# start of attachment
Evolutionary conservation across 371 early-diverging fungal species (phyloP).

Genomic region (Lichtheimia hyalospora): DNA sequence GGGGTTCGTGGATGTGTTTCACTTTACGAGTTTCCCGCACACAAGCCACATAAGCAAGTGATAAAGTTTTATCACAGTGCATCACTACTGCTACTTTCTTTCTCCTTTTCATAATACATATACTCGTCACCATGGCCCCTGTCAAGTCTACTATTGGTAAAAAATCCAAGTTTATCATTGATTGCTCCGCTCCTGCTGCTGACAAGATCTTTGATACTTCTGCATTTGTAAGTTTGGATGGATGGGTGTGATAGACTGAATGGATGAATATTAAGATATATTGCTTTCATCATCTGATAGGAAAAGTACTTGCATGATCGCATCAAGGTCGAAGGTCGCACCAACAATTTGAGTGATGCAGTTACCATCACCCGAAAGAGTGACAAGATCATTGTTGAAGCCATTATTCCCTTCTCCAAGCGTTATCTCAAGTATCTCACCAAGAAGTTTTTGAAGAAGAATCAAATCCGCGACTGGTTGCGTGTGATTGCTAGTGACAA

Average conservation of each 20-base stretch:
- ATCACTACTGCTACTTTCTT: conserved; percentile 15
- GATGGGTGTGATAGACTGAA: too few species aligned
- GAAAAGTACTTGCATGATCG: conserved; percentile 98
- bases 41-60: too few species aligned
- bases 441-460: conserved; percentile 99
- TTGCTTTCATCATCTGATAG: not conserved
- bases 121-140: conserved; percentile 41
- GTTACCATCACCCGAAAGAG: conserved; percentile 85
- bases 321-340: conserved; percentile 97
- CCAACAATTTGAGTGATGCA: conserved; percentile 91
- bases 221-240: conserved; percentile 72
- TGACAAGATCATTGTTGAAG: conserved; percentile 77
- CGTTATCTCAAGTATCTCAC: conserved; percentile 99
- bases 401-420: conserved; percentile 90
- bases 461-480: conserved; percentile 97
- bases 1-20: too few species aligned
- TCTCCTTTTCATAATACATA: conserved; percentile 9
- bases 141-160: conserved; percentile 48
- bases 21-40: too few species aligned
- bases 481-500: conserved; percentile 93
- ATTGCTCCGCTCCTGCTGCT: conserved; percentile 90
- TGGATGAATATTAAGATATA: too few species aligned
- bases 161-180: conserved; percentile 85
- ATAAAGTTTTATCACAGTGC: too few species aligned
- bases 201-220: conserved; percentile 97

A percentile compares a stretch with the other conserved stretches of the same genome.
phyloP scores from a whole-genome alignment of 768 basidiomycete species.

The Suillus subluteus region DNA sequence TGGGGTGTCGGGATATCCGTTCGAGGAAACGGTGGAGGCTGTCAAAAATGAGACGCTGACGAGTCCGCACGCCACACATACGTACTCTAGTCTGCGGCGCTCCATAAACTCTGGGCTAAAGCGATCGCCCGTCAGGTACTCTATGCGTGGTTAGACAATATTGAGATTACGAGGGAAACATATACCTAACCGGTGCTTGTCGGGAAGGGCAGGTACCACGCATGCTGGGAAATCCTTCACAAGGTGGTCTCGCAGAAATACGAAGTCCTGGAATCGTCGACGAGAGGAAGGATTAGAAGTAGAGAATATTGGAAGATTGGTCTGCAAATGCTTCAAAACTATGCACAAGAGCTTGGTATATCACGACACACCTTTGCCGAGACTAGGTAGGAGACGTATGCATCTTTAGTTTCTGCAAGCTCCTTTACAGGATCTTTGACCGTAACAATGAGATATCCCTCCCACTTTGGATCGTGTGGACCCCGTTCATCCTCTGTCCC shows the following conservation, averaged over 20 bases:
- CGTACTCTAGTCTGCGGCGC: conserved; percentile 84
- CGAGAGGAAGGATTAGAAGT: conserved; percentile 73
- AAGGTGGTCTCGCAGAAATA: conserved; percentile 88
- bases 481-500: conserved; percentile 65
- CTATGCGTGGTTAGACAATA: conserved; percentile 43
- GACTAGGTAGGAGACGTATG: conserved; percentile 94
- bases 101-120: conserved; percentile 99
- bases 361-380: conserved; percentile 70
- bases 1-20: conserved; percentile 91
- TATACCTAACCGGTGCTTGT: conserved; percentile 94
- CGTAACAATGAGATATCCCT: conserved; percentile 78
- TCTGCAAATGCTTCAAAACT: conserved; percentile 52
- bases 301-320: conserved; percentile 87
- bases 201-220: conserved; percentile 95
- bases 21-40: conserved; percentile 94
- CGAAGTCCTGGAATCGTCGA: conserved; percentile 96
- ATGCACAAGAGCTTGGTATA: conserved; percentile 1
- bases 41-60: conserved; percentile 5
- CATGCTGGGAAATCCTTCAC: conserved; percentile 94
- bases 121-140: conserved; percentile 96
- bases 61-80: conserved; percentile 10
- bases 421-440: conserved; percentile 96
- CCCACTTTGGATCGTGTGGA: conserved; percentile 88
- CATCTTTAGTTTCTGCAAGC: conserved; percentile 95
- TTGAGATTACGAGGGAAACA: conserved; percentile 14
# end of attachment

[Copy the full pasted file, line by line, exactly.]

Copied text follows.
Evolutionary conservation across 371 early-diverging fungal species (phyloP).

Genomic region (Lichtheimia hyalospora): DNA sequence GGGGTTCGTGGATGTGTTTCACTTTACGAGTTTCCCGCACACAAGCCACATAAGCAAGTGATAAAGTTTTATCACAGTGCATCACTACTGCTACTTTCTTTCTCCTTTTCATAATACATATACTCGTCACCATGGCCCCTGTCAAGTCTACTATTGGTAAAAAATCCAAGTTTATCATTGATTGCTCCGCTCCTGCTGCTGACAAGATCTTTGATACTTCTGCATTTGTAAGTTTGGATGGATGGGTGTGATAGACTGAATGGATGAATATTAAGATATATTGCTTTCATCATCTGATAGGAAAAGTACTTGCATGATCGCATCAAGGTCGAAGGTCGCACCAACAATTTGAGTGATGCAGTTACCATCACCCGAAAGAGTGACAAGATCATTGTTGAAGCCATTATTCCCTTCTCCAAGCGTTATCTCAAGTATCTCACCAAGAAGTTTTTGAAGAAGAATCAAATCCGCGACTGGTTGCGTGTGATTGCTAGTGACAA

Average conservation of each 20-base stretch:
- ATCACTACTGCTACTTTCTT: conserved; percentile 15
- GATGGGTGTGATAGACTGAA: too few species aligned
- GAAAAGTACTTGCATGATCG: conserved; percentile 98
- bases 41-60: too few species aligned
- bases 441-460: conserved; percentile 99
- TTGCTTTCATCATCTGATAG: not conserved
- bases 121-140: conserved; percentile 41
- GTTACCATCACCCGAAAGAG: conserved; percentile 85
- bases 321-340: conserved; percentile 97
- CCAACAATTTGAGTGATGCA: conserved; percentile 91
- bases 221-240: conserved; percentile 72
- TGACAAGATCATTGTTGAAG: conserved; percentile 77
- CGTTATCTCAAGTATCTCAC: conserved; percentile 99
- bases 401-420: conserved; percentile 90
- bases 461-480: conserved; percentile 97
- bases 1-20: too few species aligned
- TCTCCTTTTCATAATACATA: conserved; percentile 9
- bases 141-160: conserved; percentile 48
- bases 21-40: too few species aligned
- bases 481-500: conserved; percentile 93
- ATTGCTCCGCTCCTGCTGCT: conserved; percentile 90
- TGGATGAATATTAAGATATA: too few species aligned
- bases 161-180: conserved; percentile 85
- ATAAAGTTTTATCACAGTGC: too few species aligned
- bases 201-220: conserved; percentile 97

A percentile compares a stretch with the other conserved stretches of the same genome.
phyloP scores from a whole-genome alignment of 768 basidiomycete species.

The Suillus subluteus region DNA sequence TGGGGTGTCGGGATATCCGTTCGAGGAAACGGTGGAGGCTGTCAAAAATGAGACGCTGACGAGTCCGCACGCCACACATACGTACTCTAGTCTGCGGCGCTCCATAAACTCTGGGCTAAAGCGATCGCCCGTCAGGTACTCTATGCGTGGTTAGACAATATTGAGATTACGAGGGAAACATATACCTAACCGGTGCTTGTCGGGAAGGGCAGGTACCACGCATGCTGGGAAATCCTTCACAAGGTGGTCTCGCAGAAATACGAAGTCCTGGAATCGTCGACGAGAGGAAGGATTAGAAGTAGAGAATATTGGAAGATTGGTCTGCAAATGCTTCAAAACTATGCACAAGAGCTTGGTATATCACGACACACCTTTGCCGAGACTAGGTAGGAGACGTATGCATCTTTAGTTTCTGCAAGCTCCTTTACAGGATCTTTGACCGTAACAATGAGATATCCCTCCCACTTTGGATCGTGTGGACCCCGTTCATCCTCTGTCCC shows the following conservation, averaged over 20 bases:
- CGTACTCTAGTCTGCGGCGC: conserved; percentile 84
- CGAGAGGAAGGATTAGAAGT: conserved; percentile 73
- AAGGTGGTCTCGCAGAAATA: conserved; percentile 88
- bases 481-500: conserved; percentile 65
- CTATGCGTGGTTAGACAATA: conserved; percentile 43
- GACTAGGTAGGAGACGTATG: conserved; percentile 94
- bases 101-120: conserved; percentile 99
- bases 361-380: conserved; percentile 70
- bases 1-20: conserved; percentile 91
- TATACCTAACCGGTGCTTGT: conserved; percentile 94
- CGTAACAATGAGATATCCCT: conserved; percentile 78
- TCTGCAAATGCTTCAAAACT: conserved; percentile 52
- bases 301-320: conserved; percentile 87
- bases 201-220: conserved; percentile 95
- bases 21-40: conserved; percentile 94
- CGAAGTCCTGGAATCGTCGA: conserved; percentile 96
- ATGCACAAGAGCTTGGTATA: conserved; percentile 1
- bases 41-60: conserved; percentile 5
- CATGCTGGGAAATCCTTCAC: conserved; percentile 94
- bases 121-140: conserved; percentile 96
- bases 61-80: conserved; percentile 10
- bases 421-440: conserved; percentile 96
- CCCACTTTGGATCGTGTGGA: conserved; percentile 88
- CATCTTTAGTTTCTGCAAGC: conserved; percentile 95
- TTGAGATTACGAGGGAAACA: conserved; percentile 14